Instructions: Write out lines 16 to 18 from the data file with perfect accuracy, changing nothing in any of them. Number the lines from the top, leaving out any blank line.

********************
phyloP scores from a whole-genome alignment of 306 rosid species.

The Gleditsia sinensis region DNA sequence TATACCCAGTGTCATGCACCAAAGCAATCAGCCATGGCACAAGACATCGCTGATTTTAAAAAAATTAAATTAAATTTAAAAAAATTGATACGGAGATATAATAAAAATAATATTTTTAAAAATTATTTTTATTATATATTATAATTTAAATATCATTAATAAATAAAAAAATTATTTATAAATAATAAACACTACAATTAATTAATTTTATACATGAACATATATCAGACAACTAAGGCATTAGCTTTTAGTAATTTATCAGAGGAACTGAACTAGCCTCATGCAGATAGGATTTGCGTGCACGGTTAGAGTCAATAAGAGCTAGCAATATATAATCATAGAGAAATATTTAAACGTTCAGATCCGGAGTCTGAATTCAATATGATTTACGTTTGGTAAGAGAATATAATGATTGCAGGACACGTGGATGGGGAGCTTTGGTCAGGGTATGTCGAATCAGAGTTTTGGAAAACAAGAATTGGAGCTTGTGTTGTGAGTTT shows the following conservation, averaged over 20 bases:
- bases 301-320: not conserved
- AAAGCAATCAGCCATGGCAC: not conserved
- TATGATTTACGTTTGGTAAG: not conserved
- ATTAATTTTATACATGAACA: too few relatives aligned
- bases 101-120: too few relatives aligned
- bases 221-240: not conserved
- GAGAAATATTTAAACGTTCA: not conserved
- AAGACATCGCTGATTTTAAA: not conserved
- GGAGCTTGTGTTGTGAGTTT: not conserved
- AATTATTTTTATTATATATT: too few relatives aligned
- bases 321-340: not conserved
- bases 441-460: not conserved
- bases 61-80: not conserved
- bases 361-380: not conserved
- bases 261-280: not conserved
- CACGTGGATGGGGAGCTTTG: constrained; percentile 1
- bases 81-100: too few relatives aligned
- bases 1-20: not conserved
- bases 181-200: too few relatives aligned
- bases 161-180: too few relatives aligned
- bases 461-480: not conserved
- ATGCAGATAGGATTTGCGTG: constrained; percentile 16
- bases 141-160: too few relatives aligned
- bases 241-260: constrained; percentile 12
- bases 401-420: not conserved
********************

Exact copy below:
- bases 361-380: not conserved
- bases 261-280: not conserved
- CACGTGGATGGGGAGCTTTG: constrained; percentile 1